had three uncles, and poisoned them all and 157. Et latum media sulcum deducis] forged wills by which he got their money, The variety of readings, and still greater va. which is most probably an invention derived riety of conjectures, in respect to deducis;' from the text. The Scholiast says more involve the passage in almost hopeless dift. truly that Juvenal is speaking generally culty. To judge by the Mss., which are against those who gain their bad ends by no where so various as here, the verse must poison. •Pensilibus plumis' means a "lec
Pensilibus plumis, atque illinc despiciat nos?
tica' with soft feather-bed and cushions, 168. Inde irae et lacrimae.] Terence's raised aloft on men's shoulders.
“Hinc illae lacrimae” (Andr. i. 1.99) came 162. Securus licet Aeneam] •You may to be a proverb. Horace uses it, Epp. i. safely set Aeneas and Turnus fighting; 19. 41 ; and Cicero likewise (pro Coelio, Achilles will not hurt you if you write of C. 25). his death at the hand of l'aris; and Hylas is 169. Ante tubas :) Before the battle is at the bottom of the well with his pitcher, begun. When a man has put on his armour so you may say what you like about him.' it is too late to draw back. The substance Hylas was a favourite of Hercules; drawing of his friend's advice is, that if he must water at a well he was dragged in by the write he had better attack those who are nymphs, and Hercules sought him long, dead and gone; and the poet says he will sorrowing and calling upon his name, and follow his advice. From this it might be set the people of the country (Mysia) to inferred that this Satire was written beseek him; a subject much handled by the fore the others. But I do not think it old poets. Virgil asks, “Cui non dictus is a proof that can be depended upon. Hylas puer?” (Georg. iii. 6.) “Committere' The • Via Latina' was the oldest road out is to match one against another. So be of Rome, and ran through the heart says below (vi. 436): “Committit vates et of Latium to Beneventum, where the • Via comparat.
Appia 'joined it. The • Via Flaminia' has 165. Ense velut stricto] This reminds been mentioned above, v. 61. The chief us of Horace, S. ii. 1. 39, sqq.:
roads leading out of Rome were lined Sed hic stilus haud petet ultro
for several miles with the tombs of the Quemquam animantem, et me veluti cus
wealthier citizens, burial within the walls todiet ensis
of the city being forbidden by the twelve
tables. Hominem in urbe ne sepelito Vagina tectus; quem cur distringere coner Tutus ab infestis latronibus?"
neve urito" (Cic. de Legg. ii. 23). So that
burning was practised as early as the decemWhat Ruperti says about Damocles' sword virate. It grew afterwards into general use, is ridiculous.
and was not discontinued till the end of the 167. tacita sudant praecordia culpa.] A second century of the Christian era (see cold sweat coming over the heart through Becker's Gall., Exc. on the interment of the the power of conscience and the fear of ex. dead). Heinrich supposes Juvenal, by menposure is a forcible description. • Praecor- tioning the Flaminian and Latin roads, to dia' are the intestines rather than the heart. hint at Domitian and his favourite, Paris In these passion and feeling had their seat, the actor, of whom the former was buried according to the Romans : the heart was the on the Via Flaminia, and the other on the seat of intelligence.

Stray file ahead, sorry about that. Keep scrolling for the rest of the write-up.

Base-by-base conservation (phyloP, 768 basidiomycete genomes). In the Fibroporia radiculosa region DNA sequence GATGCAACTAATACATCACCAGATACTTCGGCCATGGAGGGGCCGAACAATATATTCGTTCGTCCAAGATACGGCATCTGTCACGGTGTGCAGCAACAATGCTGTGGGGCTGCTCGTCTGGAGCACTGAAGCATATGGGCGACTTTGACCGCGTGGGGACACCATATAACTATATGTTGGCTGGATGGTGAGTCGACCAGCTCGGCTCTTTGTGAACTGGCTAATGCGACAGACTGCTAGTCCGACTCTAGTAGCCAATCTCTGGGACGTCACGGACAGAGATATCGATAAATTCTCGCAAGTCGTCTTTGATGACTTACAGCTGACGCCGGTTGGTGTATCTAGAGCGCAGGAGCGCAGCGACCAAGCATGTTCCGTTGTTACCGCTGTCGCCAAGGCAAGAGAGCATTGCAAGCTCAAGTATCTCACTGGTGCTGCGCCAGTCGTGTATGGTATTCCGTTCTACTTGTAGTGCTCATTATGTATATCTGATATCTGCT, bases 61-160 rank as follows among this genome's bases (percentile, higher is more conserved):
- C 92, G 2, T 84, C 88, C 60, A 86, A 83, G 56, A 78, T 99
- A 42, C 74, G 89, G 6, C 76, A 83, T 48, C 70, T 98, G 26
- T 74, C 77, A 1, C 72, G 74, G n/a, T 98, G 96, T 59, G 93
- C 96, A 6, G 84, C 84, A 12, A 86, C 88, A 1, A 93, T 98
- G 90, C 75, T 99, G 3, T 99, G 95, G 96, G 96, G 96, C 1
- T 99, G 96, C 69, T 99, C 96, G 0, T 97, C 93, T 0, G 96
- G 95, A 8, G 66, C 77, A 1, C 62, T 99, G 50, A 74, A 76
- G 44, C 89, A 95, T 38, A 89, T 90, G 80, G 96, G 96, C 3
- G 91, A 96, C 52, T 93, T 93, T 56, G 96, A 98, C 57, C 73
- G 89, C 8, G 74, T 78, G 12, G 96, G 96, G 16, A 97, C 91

INTRODUCTION. This satire is levelled at those persons in the upper ranks of society (and particularly it would seem at the Emperor Domitian) who, pretending a stoical virtue and crying out against vice and calling up stringent old laws against it, were themselves practising the worst vices in secret, and giving to the age a character which never had been equalled, and could never be surpassed, for debauchery of the filthiest kind. The Commentators have generally supposed the satire to be aimed at the professional philosophers of the day. “ The poet in this Satyr inveighs against the Hypocrisie of the Philosophers and Priests of his time,” is Tate's account of the argument. What his notions of a Roman priest may have been it is hard to say, but he writes :
“ When hypocrites read lectures, and a sot,
Because into a Gown and Pulpit got,
Nothing but Abstinence for's theme will chuse.” Heinrich, in a dissertation of much sagacity, has shown that Juvenal's meaning is very different from this, and the scope of the poem more wide and important. The vices and hypocrisy of Domitian were imitated by the respectable people, and at these he aims his invectives.
From the word 'nuper,' in v. 29, it has been inferred that the satire was written soon after the events there referred to, which took place A. D. 83. *Nuper' admits a good deal of latitude, as it often does in Cicero, but it is reasonable to suppose that Juvenal wrote while the matter was pretty fresh; and as the satire clearly has reference to the time of Domitian, that it was written before his reign was over (A. D. 97). It is not very likely that he gave it much publicity while the tyrant was alive.
For indignant power there is none of the poems that excels this. The nature of the subjects however renders it almost unreadable, and nothing but the honesty of the writer could make the task of editing it endurable. Whoever would judge of the difference between the spirit of true indignation and that of a weak or impure mind in dealing with such painful subjects, should compare Juvenal with his translator Tate, who has taken from the satire the best recommendation it has, which is the virtue of the author. If the psalm-translator and poet-laureate was a man of purity he has done himself injustice. The other translators have executed their task better in this respect.
I would gladly run to the utmost North when canting hypocrites dare talk of morals,